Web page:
Europe was where the controversy started but that is also where the telcos’ arguments have been investigated by the regulatory authorities and administrators and summarily dismissed. The European regulatory authority, BEREC, concluded that deviating from the current principles might be of significant harm to the internet ecosystem, as ISPs could exploit their termination monopoly in a similar manner to the traditional telephony termination monopoly. Payment disputes between ISPs and CAPs could result in a loss of quality of the connection.

BEREC after a detailed study of the market and traffic analysis came out with its independent findings in October 2022; highlights given below:

a) Replacement of ‘bill & keep’ by “SPNP” introduces monopolistic market.

b) Traffic is generated by customers of telcos and not by OTTs. Consumers ‘pull’ the content, instead of OTTs pushing the content. Contrary to the argument made by the telcos.

c) There is no evidence to hold streaming services accountable for free riding.

d) BEREC also concluded that the imposition of such a fee/charge by telcos towards OTTs may lead to price hikes for consumers, disincentivise Big Tech from making investments.

e) Compensation from large CAPs/OTTs to large telcos could endanger the principle of net neutrality and lead to market distortion by putting smaller and medium-sized ISPs at a disadvantage despite the fact that such players often account for a considerable amount of the fiber network roll-out.

f) India is firmly committed to Net Neutrality for several years now and the telcos’ proposal could severely retard the development of the digital economy. Concerns in this respect were voiced strongly even by the Hon’ble Minister of State for Electronics & IT.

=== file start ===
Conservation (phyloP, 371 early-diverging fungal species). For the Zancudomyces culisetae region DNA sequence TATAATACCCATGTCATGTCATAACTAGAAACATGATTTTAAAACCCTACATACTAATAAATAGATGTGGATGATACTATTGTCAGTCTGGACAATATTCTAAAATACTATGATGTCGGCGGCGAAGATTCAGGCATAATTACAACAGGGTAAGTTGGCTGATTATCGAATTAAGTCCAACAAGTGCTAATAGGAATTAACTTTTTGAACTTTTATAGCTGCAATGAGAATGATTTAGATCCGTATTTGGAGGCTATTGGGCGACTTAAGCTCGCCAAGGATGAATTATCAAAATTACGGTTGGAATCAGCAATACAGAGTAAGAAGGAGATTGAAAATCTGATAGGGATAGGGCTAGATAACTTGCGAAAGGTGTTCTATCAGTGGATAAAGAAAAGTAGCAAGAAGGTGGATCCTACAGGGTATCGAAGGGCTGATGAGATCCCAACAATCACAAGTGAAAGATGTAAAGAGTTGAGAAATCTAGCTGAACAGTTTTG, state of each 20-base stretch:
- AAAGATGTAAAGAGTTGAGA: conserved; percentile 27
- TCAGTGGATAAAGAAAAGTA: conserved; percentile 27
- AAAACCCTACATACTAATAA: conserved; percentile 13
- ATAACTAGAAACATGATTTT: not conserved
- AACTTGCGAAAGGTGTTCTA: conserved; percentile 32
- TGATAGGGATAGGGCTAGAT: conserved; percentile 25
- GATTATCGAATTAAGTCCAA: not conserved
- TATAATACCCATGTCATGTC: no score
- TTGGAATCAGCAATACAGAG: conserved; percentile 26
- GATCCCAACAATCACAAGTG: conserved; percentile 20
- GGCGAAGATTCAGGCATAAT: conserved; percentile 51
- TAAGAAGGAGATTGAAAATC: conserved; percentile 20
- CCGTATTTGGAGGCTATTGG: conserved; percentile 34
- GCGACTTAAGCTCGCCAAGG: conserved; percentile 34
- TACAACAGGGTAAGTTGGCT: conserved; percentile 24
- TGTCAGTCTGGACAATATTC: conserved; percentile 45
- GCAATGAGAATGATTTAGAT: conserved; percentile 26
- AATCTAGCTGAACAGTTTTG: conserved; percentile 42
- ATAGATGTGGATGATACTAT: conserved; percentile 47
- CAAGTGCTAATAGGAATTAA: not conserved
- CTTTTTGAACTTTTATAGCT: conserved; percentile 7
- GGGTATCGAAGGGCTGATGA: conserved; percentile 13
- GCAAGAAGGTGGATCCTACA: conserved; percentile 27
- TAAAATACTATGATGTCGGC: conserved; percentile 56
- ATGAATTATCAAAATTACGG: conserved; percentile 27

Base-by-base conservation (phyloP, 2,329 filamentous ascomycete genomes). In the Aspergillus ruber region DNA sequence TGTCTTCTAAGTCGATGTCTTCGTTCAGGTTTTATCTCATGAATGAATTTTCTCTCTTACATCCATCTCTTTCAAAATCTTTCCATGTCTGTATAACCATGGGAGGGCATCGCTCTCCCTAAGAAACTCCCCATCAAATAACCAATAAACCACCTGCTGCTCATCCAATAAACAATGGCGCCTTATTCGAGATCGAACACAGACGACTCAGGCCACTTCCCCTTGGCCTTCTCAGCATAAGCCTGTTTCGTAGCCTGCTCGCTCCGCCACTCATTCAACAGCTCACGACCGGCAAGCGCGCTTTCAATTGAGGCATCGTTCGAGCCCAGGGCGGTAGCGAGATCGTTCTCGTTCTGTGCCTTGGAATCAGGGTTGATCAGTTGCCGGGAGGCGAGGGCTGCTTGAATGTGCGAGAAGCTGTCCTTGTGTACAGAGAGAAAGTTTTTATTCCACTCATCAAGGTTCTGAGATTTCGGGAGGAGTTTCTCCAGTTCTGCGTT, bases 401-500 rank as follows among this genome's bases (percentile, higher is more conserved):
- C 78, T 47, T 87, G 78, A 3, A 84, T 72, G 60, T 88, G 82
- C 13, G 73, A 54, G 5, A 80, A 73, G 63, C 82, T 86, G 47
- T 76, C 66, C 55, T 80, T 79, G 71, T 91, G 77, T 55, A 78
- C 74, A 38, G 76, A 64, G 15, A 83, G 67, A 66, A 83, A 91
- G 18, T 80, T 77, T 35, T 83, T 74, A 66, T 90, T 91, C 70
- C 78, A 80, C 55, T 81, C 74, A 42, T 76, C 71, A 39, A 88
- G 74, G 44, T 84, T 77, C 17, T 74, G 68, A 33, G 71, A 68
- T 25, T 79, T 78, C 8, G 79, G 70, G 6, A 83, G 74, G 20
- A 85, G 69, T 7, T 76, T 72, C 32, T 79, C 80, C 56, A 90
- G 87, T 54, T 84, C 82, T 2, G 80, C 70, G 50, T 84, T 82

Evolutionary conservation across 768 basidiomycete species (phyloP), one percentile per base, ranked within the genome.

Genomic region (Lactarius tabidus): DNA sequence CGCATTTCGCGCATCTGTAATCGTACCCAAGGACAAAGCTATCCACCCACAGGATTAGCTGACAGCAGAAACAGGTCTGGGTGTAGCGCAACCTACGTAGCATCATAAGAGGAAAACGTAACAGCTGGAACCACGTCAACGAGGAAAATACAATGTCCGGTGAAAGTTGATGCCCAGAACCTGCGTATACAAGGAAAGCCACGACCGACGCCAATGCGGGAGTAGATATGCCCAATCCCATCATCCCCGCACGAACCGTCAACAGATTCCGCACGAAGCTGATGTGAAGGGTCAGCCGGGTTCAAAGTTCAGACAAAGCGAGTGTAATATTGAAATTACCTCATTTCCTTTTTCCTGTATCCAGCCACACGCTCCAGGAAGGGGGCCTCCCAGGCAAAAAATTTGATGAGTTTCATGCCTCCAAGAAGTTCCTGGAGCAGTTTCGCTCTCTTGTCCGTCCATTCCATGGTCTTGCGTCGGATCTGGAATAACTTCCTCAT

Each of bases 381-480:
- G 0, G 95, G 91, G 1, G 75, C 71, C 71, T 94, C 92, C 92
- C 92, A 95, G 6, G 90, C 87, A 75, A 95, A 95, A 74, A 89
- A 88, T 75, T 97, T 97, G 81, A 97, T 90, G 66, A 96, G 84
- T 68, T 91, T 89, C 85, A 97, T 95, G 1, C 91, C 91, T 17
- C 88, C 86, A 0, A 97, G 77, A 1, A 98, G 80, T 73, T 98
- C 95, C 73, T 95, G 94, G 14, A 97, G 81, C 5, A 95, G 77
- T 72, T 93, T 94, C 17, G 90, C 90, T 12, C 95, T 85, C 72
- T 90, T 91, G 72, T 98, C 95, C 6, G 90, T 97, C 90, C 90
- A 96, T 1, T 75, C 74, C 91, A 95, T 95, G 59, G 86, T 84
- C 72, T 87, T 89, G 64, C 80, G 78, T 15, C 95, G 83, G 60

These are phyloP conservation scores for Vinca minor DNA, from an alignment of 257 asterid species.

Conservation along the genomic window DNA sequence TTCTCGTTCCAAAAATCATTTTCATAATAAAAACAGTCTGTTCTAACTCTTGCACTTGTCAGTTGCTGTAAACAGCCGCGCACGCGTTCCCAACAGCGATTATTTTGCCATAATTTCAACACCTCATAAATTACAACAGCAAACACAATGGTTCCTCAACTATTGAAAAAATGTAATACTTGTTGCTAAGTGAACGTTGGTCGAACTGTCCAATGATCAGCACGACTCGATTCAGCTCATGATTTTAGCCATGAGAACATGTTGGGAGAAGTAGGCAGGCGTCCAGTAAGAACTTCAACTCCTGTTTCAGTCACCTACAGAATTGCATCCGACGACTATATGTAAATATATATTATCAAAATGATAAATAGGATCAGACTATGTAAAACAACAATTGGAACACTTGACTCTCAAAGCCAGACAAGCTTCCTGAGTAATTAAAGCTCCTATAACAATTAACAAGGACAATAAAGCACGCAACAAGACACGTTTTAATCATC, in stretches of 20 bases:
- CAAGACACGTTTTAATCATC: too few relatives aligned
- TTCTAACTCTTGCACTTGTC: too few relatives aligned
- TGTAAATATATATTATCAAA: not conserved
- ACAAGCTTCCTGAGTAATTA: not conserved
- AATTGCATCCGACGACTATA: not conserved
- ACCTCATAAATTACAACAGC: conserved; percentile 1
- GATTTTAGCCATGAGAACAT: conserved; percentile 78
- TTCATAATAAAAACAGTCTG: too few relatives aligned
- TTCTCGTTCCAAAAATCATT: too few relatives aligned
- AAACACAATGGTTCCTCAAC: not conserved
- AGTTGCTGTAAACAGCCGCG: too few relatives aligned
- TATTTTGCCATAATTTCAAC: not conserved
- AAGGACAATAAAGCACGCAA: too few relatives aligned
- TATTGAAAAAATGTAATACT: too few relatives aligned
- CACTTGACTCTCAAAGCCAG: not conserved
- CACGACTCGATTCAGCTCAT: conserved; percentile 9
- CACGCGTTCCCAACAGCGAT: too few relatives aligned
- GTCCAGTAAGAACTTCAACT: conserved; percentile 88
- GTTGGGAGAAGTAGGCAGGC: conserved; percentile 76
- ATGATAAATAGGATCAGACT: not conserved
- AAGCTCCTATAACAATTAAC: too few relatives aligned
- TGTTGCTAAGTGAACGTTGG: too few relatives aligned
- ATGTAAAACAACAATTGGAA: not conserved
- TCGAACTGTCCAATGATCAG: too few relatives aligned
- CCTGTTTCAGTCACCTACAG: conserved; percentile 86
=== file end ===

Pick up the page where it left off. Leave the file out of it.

g) The Proposal in the EU has been rejected by a majority of the EU nations (At least 19 out of 27).

It is equally ironical to ask OTTs to pay despite lack of consultation and involvement of OTTs in the decision making process of telcos with respect to their decision of equipment vendor, procurements, and negotiations, bidding for license for 5G spectrum and while committing investments. Further, telcos enjoy tariff forbearance, which allow them to charge a fee from their customers to cover their cost. India has witnessed data ARPU grow from Rs.36.38 in March 2019 to Rs.126.70 (an increase of Rs. 90.32) in March 2023, a growth of 248 percent and the total ARPU grew during the same period from Rs. 84.7 to Rs.146.96 (an increase of Rs. 62.26) (Reference TRAI Reports for March 2023 and March 2019). This more than abundantly establishes that it is the OTTs and the data demand increase that have aggressively driven the total ARPU up by a huge 73.5 percent. Hence, asking CAPs/OTTs to pay for infrastructure development is nothing but blatant double-dipping, which is totally unacceptable under any circumstances.

Payment by telcos to OTTs is more logical and fairer. It is an admitted fact that a major chunk of telcos’ network traffic (ca 70%) and revenues is due to customers’ heavy utilisation of video streaming and other OTT apps by telcos customers. Given this position, it is only fair for telcos to be asked to share their revenues with OTTs as fair and legitimate share because customers are paying telcos/ISP internet charges and in case OTT apps are taken off then what will telcos do with their empty pipes? Without the much coveted OTT apps, why would their customers want to stay in their particular network or service?

In fact, during the Covid pandemic, the telecom pipes and networks would have mostly remained idle and unused and the general public would have suffered hugely if OTT content like VC platforms, payment apps, e-healthcare, edutech etc had not been available.

The crying need of the hour is therefore to maintain and boost the healthy growth of the digital economy by maintaining the current facilitating environment and safeguarding customers’ interests through enhanced liberalization and competition.